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How To NonFiction

Updated on April 24, 2015

Treat It Like An Assignment!

For this project, you will compose a creative nonfiction piece for publication. The difference between creative nonfiction and nonfiction is the personality that goes into creative nonfiction. For nonfiction, think of “Band of Brothers” by Stephen Ambrose. For Creative nonfiction think of “Glass Castle” by Jeannetta Wall. Ambrose writes more history stories of the US military during World War II. Though there is some dialogue and scenes, is it mostly facts stated in simple paragraphs. Wall’s book reads like a novel almost. There are chapters, scenes from her life, dialogue between her and her siblings, and there is a definite story told from one point of view.

Your story won’t be this long, however. It will be a short story of something that happened to you that you found significant enough to tell a large group of readers. Try to keep the story between 1,000 and 5,000 words.

Read “The Suicide Catcher” by Michael Paterniti (http://goo.gl/UoXuAK) and analyze it for:

  • Details
  • Themes
  • Dialogue
  • Scenes
  • Meaning

What is Paternini’s tone? Casual, professional, conversational? How does he include detail and novel-ideas in his writing? Where are the times he uses dialogue or his own words? These are the kinds of things you need to note in order to have a colorful story.

Brainstorm/ Daydream; Get ideas!

Step One! (Or Day One)

First off, think (or daydream as I call it) of a time in your life that would make a good story. This could be anything from a time you were mugged to something as simple as one time you took out the trash. What was exceptional about that time? What life lesson is there in this story you can share (this is most important and we’ll get back to it).

Day Two (Or Step Two)

Time to brainstorm. Do some free writing. Write out what emotions you felt. Don’t write any scenes in order yet. Just write what you remember. Details are key. Smells, sights, textures, tastes, items that stood out, and your feelings are very important to the story. These details are where your voice can come through. How you describe something can be humorous or callous. What tone do you want to set?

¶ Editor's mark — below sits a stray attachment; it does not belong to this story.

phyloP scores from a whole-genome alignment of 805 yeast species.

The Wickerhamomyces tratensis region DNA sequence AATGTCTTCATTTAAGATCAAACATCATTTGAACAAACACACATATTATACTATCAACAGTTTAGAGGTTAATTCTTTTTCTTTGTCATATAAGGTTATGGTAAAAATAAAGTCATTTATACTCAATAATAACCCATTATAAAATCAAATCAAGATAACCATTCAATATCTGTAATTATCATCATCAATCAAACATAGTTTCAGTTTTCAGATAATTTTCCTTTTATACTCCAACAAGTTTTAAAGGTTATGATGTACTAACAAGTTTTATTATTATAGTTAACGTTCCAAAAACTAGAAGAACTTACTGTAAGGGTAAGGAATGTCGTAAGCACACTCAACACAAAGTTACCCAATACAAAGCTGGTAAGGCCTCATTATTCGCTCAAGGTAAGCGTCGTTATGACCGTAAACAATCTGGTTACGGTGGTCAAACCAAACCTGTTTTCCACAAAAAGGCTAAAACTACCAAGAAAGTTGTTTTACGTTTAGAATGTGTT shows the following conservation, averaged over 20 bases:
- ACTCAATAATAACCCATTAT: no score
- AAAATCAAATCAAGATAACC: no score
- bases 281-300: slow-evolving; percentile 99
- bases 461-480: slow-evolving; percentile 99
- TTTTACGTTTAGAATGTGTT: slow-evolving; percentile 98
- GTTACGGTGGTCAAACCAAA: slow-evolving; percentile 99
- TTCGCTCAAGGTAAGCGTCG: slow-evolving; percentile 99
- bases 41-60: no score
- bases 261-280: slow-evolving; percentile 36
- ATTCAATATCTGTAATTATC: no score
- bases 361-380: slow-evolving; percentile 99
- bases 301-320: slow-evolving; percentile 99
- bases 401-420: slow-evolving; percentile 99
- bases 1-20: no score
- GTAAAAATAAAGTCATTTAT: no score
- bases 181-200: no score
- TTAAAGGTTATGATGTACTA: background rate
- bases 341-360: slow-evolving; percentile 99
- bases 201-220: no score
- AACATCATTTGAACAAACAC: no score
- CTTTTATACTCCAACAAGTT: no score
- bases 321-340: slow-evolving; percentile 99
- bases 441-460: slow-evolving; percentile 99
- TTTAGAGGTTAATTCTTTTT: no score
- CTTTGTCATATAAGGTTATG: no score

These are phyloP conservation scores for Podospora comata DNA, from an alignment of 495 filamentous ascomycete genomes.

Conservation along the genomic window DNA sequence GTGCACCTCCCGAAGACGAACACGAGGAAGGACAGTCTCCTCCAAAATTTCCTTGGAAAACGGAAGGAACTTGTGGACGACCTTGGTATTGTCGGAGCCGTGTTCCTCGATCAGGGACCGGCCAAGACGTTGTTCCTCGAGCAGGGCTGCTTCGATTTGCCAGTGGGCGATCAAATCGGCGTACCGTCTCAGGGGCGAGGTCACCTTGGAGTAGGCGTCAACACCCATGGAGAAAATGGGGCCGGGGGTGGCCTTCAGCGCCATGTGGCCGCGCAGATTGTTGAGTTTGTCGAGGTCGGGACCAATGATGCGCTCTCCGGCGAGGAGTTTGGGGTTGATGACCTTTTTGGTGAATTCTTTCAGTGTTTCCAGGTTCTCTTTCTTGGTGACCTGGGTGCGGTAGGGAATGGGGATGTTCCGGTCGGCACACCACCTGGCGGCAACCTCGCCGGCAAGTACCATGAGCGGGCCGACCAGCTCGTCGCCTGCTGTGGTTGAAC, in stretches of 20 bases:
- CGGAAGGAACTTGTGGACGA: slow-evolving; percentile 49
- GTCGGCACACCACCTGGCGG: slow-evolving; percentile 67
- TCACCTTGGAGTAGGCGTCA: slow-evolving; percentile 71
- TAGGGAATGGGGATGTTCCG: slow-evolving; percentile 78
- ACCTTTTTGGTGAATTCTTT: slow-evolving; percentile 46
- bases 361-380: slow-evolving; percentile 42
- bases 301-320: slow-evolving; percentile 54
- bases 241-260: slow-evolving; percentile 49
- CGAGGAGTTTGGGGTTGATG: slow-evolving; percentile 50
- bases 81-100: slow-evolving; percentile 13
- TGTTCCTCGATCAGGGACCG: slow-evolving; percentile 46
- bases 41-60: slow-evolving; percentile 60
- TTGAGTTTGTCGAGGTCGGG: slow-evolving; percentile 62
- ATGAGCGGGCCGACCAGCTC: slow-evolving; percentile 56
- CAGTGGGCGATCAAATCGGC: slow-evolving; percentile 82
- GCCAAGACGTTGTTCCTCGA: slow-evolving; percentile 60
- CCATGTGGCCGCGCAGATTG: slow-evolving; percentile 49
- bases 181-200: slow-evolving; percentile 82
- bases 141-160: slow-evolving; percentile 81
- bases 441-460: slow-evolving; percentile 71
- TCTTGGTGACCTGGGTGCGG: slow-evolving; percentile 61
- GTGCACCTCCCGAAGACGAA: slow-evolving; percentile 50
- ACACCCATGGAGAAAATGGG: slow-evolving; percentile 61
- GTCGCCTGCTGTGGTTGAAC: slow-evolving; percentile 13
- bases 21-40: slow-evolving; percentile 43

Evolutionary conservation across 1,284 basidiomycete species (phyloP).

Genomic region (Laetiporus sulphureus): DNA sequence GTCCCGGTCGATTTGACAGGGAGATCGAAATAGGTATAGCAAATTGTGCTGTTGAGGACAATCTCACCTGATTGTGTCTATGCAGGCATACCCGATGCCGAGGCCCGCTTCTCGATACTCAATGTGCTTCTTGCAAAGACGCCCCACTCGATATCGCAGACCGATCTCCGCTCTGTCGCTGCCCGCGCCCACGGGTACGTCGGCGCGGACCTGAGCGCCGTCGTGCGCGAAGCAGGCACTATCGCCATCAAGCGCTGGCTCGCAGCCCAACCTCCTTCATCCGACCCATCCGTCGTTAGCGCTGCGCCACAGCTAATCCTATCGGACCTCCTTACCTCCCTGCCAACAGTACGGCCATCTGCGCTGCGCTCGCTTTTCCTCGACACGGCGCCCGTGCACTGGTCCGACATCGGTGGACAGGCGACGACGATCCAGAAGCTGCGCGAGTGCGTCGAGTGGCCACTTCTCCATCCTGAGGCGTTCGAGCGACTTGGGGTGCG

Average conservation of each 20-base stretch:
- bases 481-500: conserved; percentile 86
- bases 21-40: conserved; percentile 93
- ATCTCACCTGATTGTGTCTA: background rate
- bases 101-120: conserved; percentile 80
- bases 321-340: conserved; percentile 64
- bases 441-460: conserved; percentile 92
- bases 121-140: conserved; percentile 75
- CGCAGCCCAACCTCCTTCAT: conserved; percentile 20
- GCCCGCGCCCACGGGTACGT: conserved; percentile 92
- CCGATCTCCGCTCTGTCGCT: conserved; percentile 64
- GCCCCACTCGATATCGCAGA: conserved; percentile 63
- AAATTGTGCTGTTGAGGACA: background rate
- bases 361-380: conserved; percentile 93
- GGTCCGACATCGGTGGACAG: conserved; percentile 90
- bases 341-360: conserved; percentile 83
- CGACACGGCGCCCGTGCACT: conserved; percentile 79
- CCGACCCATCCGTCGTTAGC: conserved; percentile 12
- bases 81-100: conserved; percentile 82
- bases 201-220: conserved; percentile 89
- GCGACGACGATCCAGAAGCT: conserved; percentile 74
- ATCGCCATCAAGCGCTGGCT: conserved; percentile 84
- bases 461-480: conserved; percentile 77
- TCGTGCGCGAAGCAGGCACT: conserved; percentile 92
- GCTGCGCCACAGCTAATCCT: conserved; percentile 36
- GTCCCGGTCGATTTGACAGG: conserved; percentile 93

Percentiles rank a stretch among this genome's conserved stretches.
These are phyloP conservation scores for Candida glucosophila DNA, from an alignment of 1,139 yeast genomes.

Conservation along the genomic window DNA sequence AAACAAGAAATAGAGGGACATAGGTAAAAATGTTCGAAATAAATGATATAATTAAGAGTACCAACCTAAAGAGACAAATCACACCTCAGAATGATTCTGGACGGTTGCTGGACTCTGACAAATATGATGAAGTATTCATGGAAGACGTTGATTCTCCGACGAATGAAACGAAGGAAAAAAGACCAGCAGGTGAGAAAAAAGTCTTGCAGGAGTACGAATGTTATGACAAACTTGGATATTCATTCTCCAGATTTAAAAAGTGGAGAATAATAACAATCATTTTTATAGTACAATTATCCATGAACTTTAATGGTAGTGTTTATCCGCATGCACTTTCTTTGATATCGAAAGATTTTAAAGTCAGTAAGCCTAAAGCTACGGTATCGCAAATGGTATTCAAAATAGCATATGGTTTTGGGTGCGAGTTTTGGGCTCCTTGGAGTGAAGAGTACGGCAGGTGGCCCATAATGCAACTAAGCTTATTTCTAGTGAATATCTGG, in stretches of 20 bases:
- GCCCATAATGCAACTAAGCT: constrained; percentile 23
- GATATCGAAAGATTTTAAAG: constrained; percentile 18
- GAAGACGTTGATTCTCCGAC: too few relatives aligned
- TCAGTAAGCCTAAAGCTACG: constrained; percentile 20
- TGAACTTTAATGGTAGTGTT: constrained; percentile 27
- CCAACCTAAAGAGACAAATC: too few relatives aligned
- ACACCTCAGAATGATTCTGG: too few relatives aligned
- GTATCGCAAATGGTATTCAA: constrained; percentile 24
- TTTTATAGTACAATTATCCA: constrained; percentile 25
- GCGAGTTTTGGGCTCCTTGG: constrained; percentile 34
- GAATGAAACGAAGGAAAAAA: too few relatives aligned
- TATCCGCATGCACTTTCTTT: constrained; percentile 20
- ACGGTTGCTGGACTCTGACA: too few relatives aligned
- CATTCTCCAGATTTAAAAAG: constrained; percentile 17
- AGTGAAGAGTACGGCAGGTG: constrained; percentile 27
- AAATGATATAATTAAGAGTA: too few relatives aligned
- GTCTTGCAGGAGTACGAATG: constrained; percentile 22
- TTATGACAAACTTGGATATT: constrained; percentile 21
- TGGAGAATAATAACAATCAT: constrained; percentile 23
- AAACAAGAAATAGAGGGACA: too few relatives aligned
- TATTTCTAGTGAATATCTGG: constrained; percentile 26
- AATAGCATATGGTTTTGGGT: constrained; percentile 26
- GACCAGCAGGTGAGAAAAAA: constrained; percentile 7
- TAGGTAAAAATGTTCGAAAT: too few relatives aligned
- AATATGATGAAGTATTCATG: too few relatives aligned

Step Three! (Or Day...)

Next, plot out some dialogue. It doesn’t have to be exactly what you remember, especially if you can’t, but don’t make something up for the sake of the story. You chose this one because of what happened, not because of what you can make up. Write out some lines and plan where you want to put them. Dialogue does not need to happen where your summarizing tone will due just fine.

Day Four!

Start the scene. How many scenes do you have? Remember that a scene could be in the same instance, but a different beat. What is the objective of each scene. You cannot make these characters (real people) have goals like in fiction, so your goal is to speak to the audience through your conveyance of this moment. Don’t worry about who the readers are, just try to make your point in each scene.

Step Five! Be Brave...

Once you have a rough draft, here is the fun part. Go back through your writing and make sure you have details in each scene. Is there humor, symbolism, irony? Now is also the time to begin to look for your bigger message. I'm not kidding here either. Whatever you have to say, say it. I've gotten a lot of sigh and eye rolls from my fellows for my opinionated pieces, but just go for it! This is your story and your life does not need someone else's approval.

Day Six...almost there!

What is your point in writing this piece? Is it to show the bizarre life you lead as a circus juggler? Is it to make people laugh at the slice-of-life situations we all come in contact with? Or is it about you finding hope or a life lesson? No one if better than the other, how you tell the story matters. You need to have a point to your writing, or a “message” if you will. This goes for fiction as well, but is harder to convey in creative nonfiction. The desire to tell a humorous story is strong, but you must remember to have a point.

Step Seven! (It's a magic number)

Lastly, go back through and edit for content, clarity, and theme. Make sure you have no typos and everything is spelled correctly. Then clean up out of place phrases, sentences, lines that don’t belong, or move paragraphs that would be better somewhere else. Then be sure your theme is present in every aspect of the piece.

NOTICE: See that composing the first draft is only one step out of many. The actual writing process of the piece is very small. The real talent comes in when you are brainstorming, freewriting, and editing. Being a writer means knowing your own writing and knowing what is good for your piece. You have to be honest with yourself so that your piece can shine.

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